Among the different approaches targeted at Aβ, immunotherapy remains the best developed strategy, particularly passive immunization with monoclonal antibodies. Other strategics are being explored, including efforts to inhibit the activity of the APP cleaving enzymes β- and γ-secretase or Aβ aggregation, amongst others. Immunization trials had an ill-fated start with AN1792 (active immunization with full-length Aβ42), for which the development was terminated prematurely because of T cell mediated meningoencephalitis in 6% of the treated study population.48 Second-generation active vaccines use antibodies restricted to the N-terminus of Aβ, avoiding T cell epitopes at the C-terminus. So far only CAD106 has advanced to phase 3 clinical development and is being studied in the Alzheimer Prevention Initiative study in homozygous carriers of the apolipoprotein E (APOE) eε risk allele.49

Because of the better risk-benefit profile, passive anti-Aβ immunization appears to be more promising. Passive immunization allows antibody titers to be more stable and treatment can be stopped if severe adverse events occur. However, monoclonal antibodies are relatively expensive to produce and have to be administered repeatedly.50 Bapineuzumab (AAB-001) was the first monoclonal antibody that entered human studies, and the first passive immunization attempt that failed. Bapineuzumab is a humanized immunoglobulin G1 anti-Aβ monoclonal antibody, which binds the five N-terminal residues and clears both fibrillar and soluble Aβ. Bapineuzumab was generally safe and well-tolerated, but some participants receiving higher doses developed transient vasogenic edema, now referred to as ARIA (amyloid-related imaging abnormalities).51 All bapineuzumab trials were terminated in 2012 because no clinical effectiveness could be shown,52 despite reduction of fibrillar Aβ in PET and CSF studies in patients with AD receiving the drug.53 Further failures of monoclonal antibody studies followed in the subsequent years (eg, solanezumab).54 supporting the assumption that treatment should have been commenced earlier in the disease course, administered in higher doses, or that the wrong Aβ species were targeted. Ongoing research tries to remedy the shortcomings of previous studies by, for example, targeting preclinical AD populations to prevent neurodegeneration and associated symptoms.49 Improved Aβ clearance from the brain is a major aim of most ongoing trials.25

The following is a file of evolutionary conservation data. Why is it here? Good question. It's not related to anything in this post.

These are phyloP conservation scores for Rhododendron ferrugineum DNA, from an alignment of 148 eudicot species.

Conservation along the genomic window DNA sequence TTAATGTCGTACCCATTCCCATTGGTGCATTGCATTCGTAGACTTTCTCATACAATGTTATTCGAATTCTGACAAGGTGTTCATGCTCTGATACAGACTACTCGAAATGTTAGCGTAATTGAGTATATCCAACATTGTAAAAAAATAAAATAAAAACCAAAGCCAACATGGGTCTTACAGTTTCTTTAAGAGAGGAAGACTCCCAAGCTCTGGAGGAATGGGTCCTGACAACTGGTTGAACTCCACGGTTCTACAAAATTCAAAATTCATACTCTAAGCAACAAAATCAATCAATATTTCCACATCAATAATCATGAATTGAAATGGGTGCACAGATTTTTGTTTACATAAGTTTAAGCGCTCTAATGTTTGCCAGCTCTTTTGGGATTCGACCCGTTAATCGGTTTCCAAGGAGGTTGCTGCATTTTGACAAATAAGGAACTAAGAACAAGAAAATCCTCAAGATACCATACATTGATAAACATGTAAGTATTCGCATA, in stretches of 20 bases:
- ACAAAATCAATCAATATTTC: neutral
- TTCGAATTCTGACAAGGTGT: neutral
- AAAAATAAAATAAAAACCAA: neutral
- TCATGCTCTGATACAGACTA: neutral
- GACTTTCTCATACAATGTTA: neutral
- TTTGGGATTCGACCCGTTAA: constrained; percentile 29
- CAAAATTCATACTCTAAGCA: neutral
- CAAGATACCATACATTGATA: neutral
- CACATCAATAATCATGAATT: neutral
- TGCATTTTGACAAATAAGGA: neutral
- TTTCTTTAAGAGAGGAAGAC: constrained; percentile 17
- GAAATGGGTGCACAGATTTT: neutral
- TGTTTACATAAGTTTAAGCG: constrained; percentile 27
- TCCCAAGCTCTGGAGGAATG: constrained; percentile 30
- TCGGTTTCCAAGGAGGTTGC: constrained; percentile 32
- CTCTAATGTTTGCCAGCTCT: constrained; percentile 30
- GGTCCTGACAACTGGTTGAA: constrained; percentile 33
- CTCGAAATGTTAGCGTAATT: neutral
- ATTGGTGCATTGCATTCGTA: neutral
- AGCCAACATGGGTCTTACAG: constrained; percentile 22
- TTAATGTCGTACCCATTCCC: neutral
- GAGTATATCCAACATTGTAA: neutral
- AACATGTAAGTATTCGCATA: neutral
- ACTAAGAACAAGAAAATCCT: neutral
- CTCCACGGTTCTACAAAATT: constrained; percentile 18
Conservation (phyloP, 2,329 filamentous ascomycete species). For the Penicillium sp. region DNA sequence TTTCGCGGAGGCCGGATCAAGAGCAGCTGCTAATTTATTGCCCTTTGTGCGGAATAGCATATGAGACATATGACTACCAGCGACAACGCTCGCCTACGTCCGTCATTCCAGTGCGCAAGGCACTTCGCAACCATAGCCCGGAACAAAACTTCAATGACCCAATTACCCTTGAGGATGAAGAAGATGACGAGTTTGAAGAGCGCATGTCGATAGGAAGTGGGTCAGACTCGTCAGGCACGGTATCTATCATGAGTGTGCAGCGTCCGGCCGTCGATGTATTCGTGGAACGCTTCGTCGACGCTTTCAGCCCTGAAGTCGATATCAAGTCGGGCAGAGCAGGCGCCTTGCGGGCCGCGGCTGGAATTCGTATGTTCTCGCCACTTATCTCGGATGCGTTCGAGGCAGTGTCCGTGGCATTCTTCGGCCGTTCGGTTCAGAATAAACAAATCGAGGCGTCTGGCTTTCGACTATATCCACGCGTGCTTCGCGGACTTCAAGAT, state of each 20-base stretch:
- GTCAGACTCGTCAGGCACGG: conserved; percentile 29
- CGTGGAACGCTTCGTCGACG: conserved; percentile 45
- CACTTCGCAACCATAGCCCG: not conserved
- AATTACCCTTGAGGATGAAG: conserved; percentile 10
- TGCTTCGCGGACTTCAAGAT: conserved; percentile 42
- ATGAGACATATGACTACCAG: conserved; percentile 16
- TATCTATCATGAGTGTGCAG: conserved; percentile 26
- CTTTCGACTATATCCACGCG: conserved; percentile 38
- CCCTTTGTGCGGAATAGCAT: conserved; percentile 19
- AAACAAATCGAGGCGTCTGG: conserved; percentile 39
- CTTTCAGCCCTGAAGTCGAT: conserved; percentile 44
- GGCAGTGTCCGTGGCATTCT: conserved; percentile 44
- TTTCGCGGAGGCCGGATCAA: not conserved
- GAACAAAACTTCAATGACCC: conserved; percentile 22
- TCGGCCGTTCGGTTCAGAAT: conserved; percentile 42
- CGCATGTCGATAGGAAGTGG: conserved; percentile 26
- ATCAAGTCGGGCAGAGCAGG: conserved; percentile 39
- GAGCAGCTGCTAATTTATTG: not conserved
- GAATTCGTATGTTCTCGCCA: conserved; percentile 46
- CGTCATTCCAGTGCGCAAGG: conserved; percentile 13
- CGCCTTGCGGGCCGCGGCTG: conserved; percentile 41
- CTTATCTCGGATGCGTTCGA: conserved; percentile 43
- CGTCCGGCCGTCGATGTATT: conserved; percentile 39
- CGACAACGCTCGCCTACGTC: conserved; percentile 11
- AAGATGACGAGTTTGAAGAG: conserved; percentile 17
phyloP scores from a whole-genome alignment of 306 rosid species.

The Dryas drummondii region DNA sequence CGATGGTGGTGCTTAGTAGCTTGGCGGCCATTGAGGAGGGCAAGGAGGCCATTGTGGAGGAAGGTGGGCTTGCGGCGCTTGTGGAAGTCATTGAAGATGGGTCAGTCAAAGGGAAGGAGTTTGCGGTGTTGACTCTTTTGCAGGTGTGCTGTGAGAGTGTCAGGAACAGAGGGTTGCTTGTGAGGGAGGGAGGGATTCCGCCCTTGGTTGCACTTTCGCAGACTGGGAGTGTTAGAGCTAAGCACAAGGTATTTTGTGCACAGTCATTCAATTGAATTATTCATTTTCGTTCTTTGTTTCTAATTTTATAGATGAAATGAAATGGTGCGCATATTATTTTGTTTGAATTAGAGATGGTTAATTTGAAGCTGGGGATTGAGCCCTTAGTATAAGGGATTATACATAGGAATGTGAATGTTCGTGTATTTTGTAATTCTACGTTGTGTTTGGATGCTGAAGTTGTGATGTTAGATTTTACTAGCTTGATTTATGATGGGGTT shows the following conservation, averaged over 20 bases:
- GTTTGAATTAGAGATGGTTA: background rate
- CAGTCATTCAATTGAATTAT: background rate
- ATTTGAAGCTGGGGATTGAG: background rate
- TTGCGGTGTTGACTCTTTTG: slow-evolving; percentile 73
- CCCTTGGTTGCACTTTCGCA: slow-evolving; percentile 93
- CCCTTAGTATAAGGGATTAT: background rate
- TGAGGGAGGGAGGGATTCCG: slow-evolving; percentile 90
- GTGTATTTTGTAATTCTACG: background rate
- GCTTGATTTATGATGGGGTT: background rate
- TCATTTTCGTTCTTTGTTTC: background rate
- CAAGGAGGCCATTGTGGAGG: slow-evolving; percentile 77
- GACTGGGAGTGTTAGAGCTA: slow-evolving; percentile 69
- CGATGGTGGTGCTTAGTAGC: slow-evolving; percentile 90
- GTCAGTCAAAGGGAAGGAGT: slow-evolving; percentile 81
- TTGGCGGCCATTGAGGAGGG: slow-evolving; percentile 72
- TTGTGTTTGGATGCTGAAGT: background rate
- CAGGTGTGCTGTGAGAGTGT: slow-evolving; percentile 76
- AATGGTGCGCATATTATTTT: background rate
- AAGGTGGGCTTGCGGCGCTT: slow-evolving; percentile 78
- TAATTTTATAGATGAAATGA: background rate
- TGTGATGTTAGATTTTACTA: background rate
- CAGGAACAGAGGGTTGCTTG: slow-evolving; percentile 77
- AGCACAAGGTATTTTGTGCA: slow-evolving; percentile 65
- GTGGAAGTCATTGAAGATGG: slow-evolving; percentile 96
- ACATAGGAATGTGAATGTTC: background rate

In addition to Aβ, tau remains an important treatment target for disease modification. Early attempts to influence tau aggregation largely failed, but some are currently being reevaluated.55 Similar to immunization targeted at Aβ, immunotherapy studies against tau have reached early clinical development phases. Unknowns remain, including which tau epitope to target, the question of extravs intracellular tau and the level of required target engagement.56 A growing number of compounds are aiming at targets related to tau, including neurofibrillary tangles consisting of microtubule associated hyperphosphorylated tau aggregates. The effectiveness of these strategies remains to be shown.